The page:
So with supplies in hand and frosty weather passing, I skipped to it and finally began sanding the front door. I used a combination of power sanding (our multi-tool does the job with a sanding attachment!) and just regular hand sandpaper. I found the current paint on the door was like sanding crayons - It was very very waxy and power sanding was just a bit too abrasive and left too many deep scuffs. I was also keen not to over-sand as the paint may well have been lead-based as we don't really know how old it is. So just a little sand was all we went for, making sure to remove any peeling bits around the frame and generally giving it a bit of a scuff-up so the new paint adheres well.
The current paintwork on the door is quite sloppy as if it'd been painted before masking tape was invented (ha!), because there just isn't a single crisp edge. It had very clearly been free-handed and whomever did it, didn't do a great job. I really didn't want to spend forever scraping the old paint off the glass - and I was quite conscious I may scratch the glass up at the same time, so instead I just masked an area that included a bit of the glass to be painted. This isn't ideal, but it will give us a nice crisp line - and like I say, it's not (hopefully!) the *forever door*.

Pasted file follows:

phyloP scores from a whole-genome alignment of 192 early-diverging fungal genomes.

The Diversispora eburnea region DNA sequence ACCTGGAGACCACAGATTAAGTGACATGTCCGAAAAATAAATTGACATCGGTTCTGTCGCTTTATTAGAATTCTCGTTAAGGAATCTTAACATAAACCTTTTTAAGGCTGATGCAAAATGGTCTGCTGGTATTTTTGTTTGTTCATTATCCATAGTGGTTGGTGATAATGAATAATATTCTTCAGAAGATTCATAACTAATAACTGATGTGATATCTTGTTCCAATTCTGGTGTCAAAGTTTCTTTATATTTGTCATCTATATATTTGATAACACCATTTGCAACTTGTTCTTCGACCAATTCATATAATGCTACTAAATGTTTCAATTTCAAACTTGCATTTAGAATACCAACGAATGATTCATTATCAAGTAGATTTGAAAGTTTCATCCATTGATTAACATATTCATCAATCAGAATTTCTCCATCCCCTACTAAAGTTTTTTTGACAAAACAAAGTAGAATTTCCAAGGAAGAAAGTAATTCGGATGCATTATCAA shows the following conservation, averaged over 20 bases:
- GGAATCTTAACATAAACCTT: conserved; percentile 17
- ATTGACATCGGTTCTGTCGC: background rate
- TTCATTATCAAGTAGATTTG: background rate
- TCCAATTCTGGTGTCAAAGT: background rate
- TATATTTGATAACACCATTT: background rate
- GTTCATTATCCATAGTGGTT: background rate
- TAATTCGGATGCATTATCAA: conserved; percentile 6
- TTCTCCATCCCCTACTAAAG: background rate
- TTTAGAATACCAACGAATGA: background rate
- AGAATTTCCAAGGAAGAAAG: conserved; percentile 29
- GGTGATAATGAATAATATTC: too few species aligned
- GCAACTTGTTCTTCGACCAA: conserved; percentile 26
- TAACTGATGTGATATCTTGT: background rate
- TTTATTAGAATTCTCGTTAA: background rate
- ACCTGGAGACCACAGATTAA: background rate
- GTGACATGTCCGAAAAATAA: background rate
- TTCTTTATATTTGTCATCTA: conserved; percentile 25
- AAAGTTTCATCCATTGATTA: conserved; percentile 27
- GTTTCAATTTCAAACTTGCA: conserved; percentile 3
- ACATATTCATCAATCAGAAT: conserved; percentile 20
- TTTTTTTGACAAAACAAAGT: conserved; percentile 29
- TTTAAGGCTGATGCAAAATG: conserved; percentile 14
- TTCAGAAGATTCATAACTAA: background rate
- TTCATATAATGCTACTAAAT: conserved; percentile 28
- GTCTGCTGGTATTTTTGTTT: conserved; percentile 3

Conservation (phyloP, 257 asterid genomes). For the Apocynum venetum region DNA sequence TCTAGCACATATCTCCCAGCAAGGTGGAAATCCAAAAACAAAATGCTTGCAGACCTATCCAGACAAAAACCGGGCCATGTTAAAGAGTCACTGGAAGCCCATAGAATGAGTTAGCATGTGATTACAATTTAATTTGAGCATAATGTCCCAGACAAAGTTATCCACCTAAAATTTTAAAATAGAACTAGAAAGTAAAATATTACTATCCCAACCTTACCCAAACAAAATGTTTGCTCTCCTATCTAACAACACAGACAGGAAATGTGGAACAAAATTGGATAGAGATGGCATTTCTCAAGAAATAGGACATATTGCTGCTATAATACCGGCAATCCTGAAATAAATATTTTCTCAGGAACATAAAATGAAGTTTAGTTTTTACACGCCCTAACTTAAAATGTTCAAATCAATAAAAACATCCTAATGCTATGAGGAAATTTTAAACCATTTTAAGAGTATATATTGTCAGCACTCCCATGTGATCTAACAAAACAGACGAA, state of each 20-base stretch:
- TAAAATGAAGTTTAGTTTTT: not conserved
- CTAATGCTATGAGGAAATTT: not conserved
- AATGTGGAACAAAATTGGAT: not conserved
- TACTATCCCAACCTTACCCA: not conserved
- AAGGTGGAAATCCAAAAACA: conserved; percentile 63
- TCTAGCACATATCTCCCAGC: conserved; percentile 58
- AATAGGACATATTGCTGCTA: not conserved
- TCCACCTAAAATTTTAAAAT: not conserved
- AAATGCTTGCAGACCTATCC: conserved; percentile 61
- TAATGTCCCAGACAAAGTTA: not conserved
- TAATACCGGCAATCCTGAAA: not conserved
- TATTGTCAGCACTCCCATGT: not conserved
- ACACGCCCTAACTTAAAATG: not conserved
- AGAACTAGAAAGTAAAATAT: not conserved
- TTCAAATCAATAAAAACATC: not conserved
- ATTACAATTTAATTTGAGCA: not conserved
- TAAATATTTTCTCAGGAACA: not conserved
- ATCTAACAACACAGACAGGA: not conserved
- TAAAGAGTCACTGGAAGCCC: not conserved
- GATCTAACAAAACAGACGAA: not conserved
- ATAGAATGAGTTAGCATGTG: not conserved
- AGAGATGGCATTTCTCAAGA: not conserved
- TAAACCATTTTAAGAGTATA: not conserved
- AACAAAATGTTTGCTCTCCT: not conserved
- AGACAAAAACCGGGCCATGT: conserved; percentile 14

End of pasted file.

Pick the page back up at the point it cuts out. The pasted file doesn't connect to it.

And then, on went the paint! We've gone for a deep midnight blue - although I also considered popping pinks, pastels, neon yellow and grungy black. Basically folk, I like colour! But midnight blue took my particular fancy for that hour, and away I went with it. It took three coats to cover up the red, but I bloomin' love it! The colour that is, not the door. It's a satin finish and a really on-trend colour right now! It'll also give the door a fresh coat of added protection against weather, including no more sun-bleaching!
The lintels and window sills also got a new coat of paint too - in fact, I think it was this part of the front that looked the worse. A sun-bleached door is one thing, but lintels and sills? No thanks. The condition of our window sills aren't great - some of them are cracked and the bottom window was quite badly peeling too. So, I decided to scrape the many layers of paint off with the help of a heat gun. (I'd usually use Peel Away, but with our house being on the road, I could envision some pesky investigating child touching it and their parents suing me for chemical burns, so yeah - I stayed clear of that!)